High-yield chart of the day

By Felix Salmon
July 29, 2009
Bespoke Investment Group serves up this chart:

" data-share-img="" data-share="twitter,facebook,linkedin,reddit,google" data-share-count="true">

Bespoke Investment Group serves up this chart:


It seems as though while the high-grade bond market has responded to increased demand with massive amounts of new issuance, the high-yield market — which is still pretty much closed to new issuance — has responded with lower spreads. That’s a much healthier response: it means that writers of credit protection might have now emerged from technical insolvency, while total leverage continues to fall as debts are paid down and little new debt is issued.

High-yield markets were always going to take a while to come back in vogue, after blowing up twice (the first blow-up was the implosion of Drexel in the late 1980s). But the fact that there’s still demand for these instruments, as indicated by the chart, just goes to show how short memories are in this market.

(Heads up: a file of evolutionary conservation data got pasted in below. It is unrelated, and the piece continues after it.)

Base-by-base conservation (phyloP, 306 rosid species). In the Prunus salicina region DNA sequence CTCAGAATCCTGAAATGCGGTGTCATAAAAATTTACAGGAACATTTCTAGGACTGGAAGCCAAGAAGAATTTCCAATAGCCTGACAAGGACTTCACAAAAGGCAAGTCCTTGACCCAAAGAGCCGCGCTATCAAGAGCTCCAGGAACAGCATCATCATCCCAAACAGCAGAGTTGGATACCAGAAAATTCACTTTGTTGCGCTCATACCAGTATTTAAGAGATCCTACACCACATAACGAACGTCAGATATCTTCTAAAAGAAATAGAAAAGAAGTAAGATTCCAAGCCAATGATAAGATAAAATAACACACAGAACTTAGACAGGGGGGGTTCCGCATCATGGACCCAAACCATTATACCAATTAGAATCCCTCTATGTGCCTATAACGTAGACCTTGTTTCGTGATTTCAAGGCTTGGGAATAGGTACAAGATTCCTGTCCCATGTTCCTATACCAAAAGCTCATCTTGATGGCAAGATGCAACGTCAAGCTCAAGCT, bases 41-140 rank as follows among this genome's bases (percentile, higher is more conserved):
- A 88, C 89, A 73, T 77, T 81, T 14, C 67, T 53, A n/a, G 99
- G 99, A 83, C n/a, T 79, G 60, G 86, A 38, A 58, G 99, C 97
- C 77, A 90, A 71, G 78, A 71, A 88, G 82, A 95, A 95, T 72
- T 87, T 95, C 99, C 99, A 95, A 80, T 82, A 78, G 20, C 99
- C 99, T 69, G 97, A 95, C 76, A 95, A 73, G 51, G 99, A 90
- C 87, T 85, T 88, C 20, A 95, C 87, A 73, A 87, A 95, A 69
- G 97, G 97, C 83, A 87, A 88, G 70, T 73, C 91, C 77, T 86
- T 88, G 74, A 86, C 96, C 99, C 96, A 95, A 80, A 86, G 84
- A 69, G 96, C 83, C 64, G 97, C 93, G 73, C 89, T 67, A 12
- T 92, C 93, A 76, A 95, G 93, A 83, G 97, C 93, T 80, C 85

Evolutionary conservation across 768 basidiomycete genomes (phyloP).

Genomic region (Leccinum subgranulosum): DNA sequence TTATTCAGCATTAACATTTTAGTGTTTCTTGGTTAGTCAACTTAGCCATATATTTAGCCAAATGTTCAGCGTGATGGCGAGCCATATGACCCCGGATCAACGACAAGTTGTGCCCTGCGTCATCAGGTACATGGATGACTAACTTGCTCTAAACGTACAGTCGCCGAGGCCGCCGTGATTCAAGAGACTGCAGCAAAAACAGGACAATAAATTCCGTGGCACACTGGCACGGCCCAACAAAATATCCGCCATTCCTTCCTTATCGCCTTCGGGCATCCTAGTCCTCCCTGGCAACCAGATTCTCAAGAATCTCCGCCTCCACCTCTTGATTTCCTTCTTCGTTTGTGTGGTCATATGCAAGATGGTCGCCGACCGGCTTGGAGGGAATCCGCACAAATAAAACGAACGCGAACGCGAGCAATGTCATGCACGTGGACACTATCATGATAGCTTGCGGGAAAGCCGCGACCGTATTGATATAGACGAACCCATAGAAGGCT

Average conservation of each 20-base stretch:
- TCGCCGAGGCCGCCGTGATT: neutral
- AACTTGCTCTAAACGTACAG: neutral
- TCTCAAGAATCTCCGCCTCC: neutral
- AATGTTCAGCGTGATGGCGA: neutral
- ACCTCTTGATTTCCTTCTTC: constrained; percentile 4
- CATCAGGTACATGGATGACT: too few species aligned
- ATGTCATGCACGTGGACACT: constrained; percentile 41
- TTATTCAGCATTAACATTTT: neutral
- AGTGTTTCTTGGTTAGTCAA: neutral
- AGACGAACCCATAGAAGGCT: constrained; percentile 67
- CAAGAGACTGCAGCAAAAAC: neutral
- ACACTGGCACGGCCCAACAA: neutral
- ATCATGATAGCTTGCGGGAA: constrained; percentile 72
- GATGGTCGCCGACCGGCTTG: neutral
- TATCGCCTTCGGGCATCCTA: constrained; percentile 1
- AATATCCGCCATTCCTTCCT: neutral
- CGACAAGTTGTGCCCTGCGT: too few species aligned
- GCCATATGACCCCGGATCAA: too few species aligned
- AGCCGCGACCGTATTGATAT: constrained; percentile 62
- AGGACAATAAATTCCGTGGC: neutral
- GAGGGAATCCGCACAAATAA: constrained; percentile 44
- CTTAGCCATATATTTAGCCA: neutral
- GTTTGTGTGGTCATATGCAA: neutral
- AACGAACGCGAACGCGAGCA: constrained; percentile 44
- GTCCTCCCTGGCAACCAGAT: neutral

We welcome comments that advance the story through relevant opinion, anecdotes, links and data. If you see a comment that you believe is irrelevant or inappropriate, you can flag it to our editors by using the report abuse links. Views expressed in the comments do not represent those of Reuters. For more information on our comment policy, see http://blogs.reuters.com/fulldisclosure/2010/09/27/toward-a-more-thoughtful-conversation-on-stories/

Why shouldn’t there be demand for high-yield bonds?. It’s all a matter of promised return vs. perceived risk.

Those who bet that perceived risk was way too high have been rewarded handily as that contraction of spreads in your graphs reflecta an equally impressive rally in bond prices.

And let’s not forget that all along the way these bonds were accruing interest also.

Is the risk/reward relationship as enticing at this point? No. But there’s still room to run. I’m not buying much here, but I’m not selling either!

Posted by Alex Dalmady | Report as abusive

High yield bond issuance for the first half of 2009 was $59 bn. Annualized, that is a bit higher than the average annual issuance of the past five years. Not stunning, of course, but I would not characterize it as ‘closed.’ The leveraged loan is another story.

Posted by SeanDC | Report as abusive